Cookbooks & Gardening Dreams
Fresh from the Garden Flavor , February 7, 2006
Receiving lettuce through the mail is one thing, but to order
an entire box of produce that includes fresh seasonal selections
direct from the farm seems quite another. I can easily go to my
local store and buy organic foods, except the items don't seem
quite as fresh and definitely have never tasted as good as the
selection in this sampler box.
The lettuce and greens reminded me of my days living on a farm
where we made fresh salads from greens selected on that very
day. There is nothing like it, well, not until I found this
company. The lettuce seems to last longer and the baby spinach
is delicious. A week later and the lettuce still looks fresh.
That never happens when I buy produce at the store.
Here is what you can look forward to throughout the year:
Fruit in Season: Apples (Fuji, Gala and other selections),
Citrus (the Satsuma Mandarin was like orange and honey, so
delicious and sweet), Pears (they await poaching but may be
eaten in the next few days), Bananas, Guavas and other Exotic
fruits like Kiwi and Persimmon.
Vegetables in Season: Broccoli, Yellow or Red Baby Potatoes,
Medium Potatoes, Cherry Tomatoes, Garlic, Green Beans and
Greens: Blue, Red Russian or Green Kale. Red or Green Chard.
Mesclun Salad Mix, Green Scallions, Baby Carrots, Lettuce, Baby
Spinach, Bunched Spinach, Basil & Parsley.
A Cooking sheet is included and has recipes for Potato Kale Soup
(which solves my question about how to cook kale), Kale Soup,
Mesclun Salad with Garlic Italian Dressing, California Quiche
(using Chard) and Pasta Primavera using zucchini and peas.
The information sheet for Salad greens explains how to prepare
items and they are all prewashed.
I think there were some baby turnips in my box and apparently
you can also cook the turnip greens. I also found some green
beans and cooked the zucchini in a little olive oil. There are
recipes for Bok choi, Napa Cabbage and Mizuna Mustard Greens.
The herbs listed include applemint, peppermint, spearmint,
basil, chives, cilantro, dill, fennel, oregano, parsley, sage,
savory, sorrel, tarragon, thyme.
I've completely enjoyed the first box and look forward to the
second. The fruit is sweet and delicious and the greens have new
dimensions of flavor. It makes eating healthy something to look
forward to. Instead of going out the back door to go pick some
lettuce for a salad, the garden arrives at the front door! The
salad I made from the greens in the first order were delicious
just with balsamic vinegar, olive oil, salt and freshly ground
pepper. I also tossed on some pumpkin seeds.
~The Rebecca Review
The Most Popular Vegetables, Fruits and Greens, March 8,
After ordering the organics original sampler, I noticed how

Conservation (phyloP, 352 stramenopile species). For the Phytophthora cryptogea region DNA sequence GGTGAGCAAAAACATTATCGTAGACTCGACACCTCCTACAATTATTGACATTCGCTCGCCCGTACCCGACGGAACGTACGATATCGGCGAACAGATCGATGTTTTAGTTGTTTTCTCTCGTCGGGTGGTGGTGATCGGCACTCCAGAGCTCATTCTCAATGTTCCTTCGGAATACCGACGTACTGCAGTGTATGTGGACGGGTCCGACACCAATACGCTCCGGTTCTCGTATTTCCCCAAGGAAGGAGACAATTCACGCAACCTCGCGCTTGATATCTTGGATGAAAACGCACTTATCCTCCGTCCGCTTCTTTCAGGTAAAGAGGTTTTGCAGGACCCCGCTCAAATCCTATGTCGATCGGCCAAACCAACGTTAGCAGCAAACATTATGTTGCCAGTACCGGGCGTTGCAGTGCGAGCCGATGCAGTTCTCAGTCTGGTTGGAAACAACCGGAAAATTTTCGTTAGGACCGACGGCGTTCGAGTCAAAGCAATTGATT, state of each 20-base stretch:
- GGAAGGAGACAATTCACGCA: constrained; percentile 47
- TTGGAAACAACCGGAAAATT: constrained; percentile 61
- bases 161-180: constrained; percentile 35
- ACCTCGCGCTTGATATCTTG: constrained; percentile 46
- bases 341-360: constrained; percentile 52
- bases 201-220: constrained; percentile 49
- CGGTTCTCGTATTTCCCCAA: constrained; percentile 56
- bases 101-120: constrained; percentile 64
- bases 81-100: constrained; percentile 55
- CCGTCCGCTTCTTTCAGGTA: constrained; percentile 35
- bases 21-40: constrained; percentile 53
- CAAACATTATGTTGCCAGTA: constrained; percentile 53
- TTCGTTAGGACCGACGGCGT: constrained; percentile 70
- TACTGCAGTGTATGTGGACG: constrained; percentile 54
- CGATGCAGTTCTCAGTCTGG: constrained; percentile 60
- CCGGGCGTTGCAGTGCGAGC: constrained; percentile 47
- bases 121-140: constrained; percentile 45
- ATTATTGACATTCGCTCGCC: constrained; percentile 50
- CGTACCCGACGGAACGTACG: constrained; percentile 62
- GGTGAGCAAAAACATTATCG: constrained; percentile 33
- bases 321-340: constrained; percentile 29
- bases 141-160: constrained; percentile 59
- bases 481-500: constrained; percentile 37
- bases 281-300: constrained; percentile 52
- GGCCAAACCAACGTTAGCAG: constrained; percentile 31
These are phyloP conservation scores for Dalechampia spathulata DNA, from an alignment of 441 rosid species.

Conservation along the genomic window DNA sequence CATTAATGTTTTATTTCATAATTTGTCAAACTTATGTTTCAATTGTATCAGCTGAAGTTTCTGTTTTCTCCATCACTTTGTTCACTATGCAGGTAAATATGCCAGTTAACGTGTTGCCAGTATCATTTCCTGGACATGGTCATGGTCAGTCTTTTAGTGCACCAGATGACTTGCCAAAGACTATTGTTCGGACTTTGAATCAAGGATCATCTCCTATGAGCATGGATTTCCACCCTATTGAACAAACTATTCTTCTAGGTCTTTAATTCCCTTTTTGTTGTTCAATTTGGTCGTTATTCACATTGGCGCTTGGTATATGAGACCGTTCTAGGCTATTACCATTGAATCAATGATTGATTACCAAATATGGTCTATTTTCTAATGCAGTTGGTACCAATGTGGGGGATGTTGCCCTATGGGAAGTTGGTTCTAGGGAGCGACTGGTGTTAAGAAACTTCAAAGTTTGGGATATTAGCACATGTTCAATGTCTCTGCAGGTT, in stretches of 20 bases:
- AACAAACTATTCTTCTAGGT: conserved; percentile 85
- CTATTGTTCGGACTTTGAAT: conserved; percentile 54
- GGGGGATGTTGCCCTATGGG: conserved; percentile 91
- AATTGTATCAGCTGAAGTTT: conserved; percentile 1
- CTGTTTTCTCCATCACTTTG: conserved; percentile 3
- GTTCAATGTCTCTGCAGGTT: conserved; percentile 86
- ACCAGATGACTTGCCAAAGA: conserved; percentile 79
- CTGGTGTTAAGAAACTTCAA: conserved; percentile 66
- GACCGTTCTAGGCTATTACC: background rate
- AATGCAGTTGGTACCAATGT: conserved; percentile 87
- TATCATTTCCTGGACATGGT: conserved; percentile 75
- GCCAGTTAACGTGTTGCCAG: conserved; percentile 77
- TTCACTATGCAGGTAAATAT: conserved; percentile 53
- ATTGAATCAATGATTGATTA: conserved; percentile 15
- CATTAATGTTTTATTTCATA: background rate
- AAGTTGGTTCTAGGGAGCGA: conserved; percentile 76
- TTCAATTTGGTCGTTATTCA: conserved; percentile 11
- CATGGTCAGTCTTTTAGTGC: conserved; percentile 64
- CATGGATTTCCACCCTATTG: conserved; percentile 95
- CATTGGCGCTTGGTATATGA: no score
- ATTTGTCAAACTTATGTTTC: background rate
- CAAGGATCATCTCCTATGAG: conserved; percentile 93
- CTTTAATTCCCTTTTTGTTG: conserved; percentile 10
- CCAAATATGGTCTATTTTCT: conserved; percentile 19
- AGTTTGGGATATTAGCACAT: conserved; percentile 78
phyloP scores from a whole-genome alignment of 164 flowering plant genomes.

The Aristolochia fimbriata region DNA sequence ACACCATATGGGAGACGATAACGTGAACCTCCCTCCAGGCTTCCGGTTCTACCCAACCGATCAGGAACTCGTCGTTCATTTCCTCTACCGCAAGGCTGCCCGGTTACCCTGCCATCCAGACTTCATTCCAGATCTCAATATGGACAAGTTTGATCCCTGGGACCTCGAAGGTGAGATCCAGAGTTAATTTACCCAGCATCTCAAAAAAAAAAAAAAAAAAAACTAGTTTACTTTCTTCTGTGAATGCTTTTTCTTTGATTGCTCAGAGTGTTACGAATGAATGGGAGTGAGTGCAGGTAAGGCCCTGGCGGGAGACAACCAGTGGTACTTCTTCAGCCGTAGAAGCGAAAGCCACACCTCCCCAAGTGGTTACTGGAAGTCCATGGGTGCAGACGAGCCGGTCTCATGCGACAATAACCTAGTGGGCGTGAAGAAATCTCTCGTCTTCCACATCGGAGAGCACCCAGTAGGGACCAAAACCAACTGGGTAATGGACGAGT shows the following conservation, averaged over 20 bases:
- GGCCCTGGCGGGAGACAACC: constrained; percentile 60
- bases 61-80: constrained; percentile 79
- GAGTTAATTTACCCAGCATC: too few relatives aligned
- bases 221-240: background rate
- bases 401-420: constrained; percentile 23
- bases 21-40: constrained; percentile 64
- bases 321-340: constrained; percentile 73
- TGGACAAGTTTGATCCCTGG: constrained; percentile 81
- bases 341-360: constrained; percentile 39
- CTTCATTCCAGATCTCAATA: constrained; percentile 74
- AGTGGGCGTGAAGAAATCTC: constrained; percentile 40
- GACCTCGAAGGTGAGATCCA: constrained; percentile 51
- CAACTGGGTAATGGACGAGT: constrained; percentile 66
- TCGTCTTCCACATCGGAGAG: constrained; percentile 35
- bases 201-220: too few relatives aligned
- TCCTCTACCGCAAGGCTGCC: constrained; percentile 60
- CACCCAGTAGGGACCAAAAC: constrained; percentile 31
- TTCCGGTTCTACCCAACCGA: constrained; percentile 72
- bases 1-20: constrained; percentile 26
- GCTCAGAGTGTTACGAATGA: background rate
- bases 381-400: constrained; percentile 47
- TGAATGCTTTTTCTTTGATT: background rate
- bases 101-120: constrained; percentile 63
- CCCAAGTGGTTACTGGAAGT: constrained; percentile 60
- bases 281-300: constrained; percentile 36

long the produce lasted and was willing to try the larger box of
produce. This is a box of the most popular items and includes
all the basics like lettuce, green beans, green onions,
mushrooms, carrots, potatoes, parsley, cucumbers, avocado,
onions, zucchini, apples, lemons, tomatoes and even a mango.
Well, fruit and vegetables are sent when in season. Zucchini or
summer squash may arrive. You may see a papaya or a Mango, Kiwi
or Satsuma Mandarin. Whatever arrives, it is guaranteed to
please. Each item is carefully packaged in paper and even the
little tomatoes were in their own box, nicely protected. The
mushrooms come in paper so they last longer.
You may notice an increase in your energy and even a more
positive mood. Receiving a box of produce is much more exciting
than shopping for it at the store. I am not sure why, except
that such care goes into packaging this box of organic produce,
that the positive energy seems to infuse your home with
happiness. Plus, everything tastes better and if you happen to
get one of the Satsuma Mandarins, your life will finally be
complete. I cannot even explain how delicious they are and the
only word to describe them would be "honey sweet."
The sheer perfection of the items you receive will make you
wonder why you bought produce anywhere else. I have never seen
organic produce that is so beautiful. Even the parsley is pure
perfection. Not overly watered like at the grocery store, but as
if you went into your garden and snipped off some parsley right
The only item I missed in this box that was in the smaller box
(Original Organic Sampler) was the Basil with the parsley. This
box had more lettuce and larger items, like the potatoes were
larger and the tomatoes looked vine ripened as opposed to cherry
tomatoes. The onions seem of a very high quality and the bananas
were especially sweet and perfectly ripe.
It is difficult to decide between the two boxes because I love
them both! Next, I'll try the Gourmet sampler.
~The Rebecca Review
SuperFoods: Nutrient-dense foods to protect your health
A Healthier Life, November 1, 2006
"Vegetables: nature's own health insurance - no other foods
provide so much protection against heart disease, skin